How to Count to Infinity (or “Yes, Virginia, some infinities are bigger than others…”)
As we check in to Hilbert’s Hotel, we might spare a thought for Joesph Fourier; the French mathematician, physicist, Egyptologist and administrator who died on this date in 1830. Fourier introduced Jean-Francois Champollion to the Rosetta Stone, which Champollion subsequently decoded/translated. And after calculating that a body the size of earth, at earth’s distance form the sun, should be cooler than our world is, discovered what we now call “the greenhouse effect.” But Fourier is best remembered for his contributions to mathematical physics through his Théorie analytique de la chaleur (1822; The Analytical Theory of Heat), which introduced an infinite mathematical series to aid in solving conduction equations. (The technique allowed the function of any variable to be expanded into a series of sines of multiples of the variable– now known as “the fourier series.”)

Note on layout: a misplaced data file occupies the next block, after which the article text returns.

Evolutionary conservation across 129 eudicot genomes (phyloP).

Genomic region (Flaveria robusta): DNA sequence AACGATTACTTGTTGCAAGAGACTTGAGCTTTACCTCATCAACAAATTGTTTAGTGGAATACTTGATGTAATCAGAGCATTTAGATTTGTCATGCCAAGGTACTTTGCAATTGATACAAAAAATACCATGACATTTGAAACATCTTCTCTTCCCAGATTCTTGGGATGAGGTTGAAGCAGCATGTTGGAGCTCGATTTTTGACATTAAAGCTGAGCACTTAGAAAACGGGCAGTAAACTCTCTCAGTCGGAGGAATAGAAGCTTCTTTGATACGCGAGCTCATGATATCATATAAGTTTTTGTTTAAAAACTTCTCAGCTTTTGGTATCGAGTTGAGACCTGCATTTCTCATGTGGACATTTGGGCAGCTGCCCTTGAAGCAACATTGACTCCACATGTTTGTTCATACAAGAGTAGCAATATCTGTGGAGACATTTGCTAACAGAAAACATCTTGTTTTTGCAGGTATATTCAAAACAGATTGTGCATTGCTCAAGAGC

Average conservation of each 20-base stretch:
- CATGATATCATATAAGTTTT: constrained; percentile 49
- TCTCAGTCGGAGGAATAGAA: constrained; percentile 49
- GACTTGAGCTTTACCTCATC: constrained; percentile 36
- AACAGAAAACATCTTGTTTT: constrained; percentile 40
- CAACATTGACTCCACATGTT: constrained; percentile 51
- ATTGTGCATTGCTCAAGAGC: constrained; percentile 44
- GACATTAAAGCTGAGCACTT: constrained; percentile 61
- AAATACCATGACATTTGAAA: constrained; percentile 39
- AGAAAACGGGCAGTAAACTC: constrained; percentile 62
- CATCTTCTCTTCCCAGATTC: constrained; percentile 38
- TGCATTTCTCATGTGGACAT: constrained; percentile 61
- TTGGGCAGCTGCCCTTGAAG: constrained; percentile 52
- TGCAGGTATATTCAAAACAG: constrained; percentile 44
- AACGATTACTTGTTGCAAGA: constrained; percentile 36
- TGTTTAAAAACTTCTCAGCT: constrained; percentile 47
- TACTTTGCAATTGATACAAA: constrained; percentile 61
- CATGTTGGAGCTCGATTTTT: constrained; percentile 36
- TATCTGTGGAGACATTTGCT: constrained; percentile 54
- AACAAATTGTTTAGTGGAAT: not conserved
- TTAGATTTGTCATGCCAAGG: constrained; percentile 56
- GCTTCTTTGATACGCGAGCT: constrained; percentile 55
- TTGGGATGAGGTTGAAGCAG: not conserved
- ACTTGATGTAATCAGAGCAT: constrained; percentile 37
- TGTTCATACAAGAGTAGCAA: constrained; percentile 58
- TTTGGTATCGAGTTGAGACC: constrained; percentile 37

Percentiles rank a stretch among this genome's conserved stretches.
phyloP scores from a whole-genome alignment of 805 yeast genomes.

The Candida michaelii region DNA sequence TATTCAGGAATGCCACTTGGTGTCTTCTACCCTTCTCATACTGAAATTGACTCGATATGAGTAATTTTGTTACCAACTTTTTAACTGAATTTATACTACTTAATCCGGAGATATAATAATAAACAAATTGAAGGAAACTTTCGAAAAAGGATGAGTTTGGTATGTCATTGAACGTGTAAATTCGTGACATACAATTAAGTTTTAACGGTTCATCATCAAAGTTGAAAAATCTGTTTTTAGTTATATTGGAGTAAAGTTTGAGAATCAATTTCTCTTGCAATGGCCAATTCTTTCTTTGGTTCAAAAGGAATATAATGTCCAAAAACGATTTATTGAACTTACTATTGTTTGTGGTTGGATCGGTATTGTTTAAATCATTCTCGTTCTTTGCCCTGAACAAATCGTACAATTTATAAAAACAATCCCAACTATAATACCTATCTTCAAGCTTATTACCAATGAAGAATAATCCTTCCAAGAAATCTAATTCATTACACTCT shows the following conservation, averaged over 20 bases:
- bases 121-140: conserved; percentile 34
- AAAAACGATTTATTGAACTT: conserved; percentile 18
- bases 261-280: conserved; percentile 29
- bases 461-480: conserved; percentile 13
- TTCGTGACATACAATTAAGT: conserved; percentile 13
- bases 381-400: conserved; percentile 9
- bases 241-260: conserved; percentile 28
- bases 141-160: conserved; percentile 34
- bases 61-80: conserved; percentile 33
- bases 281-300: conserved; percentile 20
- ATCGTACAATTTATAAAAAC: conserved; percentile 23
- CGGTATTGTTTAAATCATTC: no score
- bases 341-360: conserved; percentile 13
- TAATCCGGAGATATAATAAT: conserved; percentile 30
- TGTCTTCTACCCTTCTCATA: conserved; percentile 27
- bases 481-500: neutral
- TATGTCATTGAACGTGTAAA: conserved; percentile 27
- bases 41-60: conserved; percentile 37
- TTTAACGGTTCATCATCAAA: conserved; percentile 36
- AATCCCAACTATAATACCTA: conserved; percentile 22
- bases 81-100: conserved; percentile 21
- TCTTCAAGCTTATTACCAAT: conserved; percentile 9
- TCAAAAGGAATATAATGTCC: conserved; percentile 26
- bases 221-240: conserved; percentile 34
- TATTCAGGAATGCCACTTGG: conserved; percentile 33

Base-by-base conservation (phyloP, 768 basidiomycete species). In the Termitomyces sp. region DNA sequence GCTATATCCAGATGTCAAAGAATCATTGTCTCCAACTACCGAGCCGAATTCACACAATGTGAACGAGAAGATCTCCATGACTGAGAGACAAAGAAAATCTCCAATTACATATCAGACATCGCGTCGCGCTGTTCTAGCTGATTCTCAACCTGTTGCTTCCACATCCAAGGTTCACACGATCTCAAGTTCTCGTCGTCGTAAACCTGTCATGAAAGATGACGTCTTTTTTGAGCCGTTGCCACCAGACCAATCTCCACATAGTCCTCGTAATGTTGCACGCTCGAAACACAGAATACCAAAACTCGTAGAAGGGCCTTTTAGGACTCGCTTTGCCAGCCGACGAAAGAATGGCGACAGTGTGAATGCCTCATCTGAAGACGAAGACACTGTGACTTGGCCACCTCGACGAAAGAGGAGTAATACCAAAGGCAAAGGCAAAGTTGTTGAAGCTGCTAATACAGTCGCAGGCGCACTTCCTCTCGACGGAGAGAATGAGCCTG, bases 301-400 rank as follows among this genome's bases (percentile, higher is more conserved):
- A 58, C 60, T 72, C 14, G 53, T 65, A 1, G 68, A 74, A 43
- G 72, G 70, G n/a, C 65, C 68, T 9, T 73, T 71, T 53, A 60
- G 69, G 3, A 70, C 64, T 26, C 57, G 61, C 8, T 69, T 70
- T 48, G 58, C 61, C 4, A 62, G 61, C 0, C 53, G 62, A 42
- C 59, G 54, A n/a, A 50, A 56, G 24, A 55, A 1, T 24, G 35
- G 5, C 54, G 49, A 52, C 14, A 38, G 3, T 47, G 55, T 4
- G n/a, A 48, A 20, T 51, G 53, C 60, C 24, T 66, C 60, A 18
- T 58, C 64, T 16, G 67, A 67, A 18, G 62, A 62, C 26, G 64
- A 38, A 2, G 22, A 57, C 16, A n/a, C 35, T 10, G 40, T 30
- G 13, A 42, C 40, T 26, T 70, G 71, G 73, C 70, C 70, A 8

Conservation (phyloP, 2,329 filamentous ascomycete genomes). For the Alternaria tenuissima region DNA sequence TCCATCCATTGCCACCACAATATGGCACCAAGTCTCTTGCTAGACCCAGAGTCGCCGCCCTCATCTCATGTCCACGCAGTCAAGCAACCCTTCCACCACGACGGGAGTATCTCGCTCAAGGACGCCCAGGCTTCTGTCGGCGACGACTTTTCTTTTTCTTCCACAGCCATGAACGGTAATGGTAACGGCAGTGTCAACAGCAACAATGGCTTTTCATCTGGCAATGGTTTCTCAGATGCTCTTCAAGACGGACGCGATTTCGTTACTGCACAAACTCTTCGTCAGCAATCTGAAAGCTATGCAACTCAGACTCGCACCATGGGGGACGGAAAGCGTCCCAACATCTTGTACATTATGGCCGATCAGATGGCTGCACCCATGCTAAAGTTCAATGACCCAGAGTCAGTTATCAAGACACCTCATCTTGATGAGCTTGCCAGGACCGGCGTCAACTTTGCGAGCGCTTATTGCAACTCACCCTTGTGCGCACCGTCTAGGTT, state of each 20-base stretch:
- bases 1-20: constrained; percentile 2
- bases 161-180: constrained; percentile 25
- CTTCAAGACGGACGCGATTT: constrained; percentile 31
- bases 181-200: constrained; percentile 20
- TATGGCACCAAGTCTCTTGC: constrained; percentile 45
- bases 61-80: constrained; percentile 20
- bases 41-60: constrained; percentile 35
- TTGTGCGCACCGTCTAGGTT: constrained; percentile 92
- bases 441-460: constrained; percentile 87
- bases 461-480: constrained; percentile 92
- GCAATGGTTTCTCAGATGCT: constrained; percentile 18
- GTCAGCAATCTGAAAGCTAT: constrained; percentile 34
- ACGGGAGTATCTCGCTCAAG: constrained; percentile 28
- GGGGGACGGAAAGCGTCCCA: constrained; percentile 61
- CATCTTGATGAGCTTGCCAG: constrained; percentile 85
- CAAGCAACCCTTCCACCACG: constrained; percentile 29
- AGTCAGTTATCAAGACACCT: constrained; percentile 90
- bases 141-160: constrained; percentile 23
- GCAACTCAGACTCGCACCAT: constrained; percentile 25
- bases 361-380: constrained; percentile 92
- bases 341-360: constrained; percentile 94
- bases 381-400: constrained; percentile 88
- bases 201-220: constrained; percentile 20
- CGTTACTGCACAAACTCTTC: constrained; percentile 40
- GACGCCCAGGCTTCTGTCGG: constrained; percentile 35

True greatness is when your name is like ampere, watt, and fourier—when it’s spelled with a lower case letter.
– Richard Hamming (in a 1986 Bell Labs Colloquium)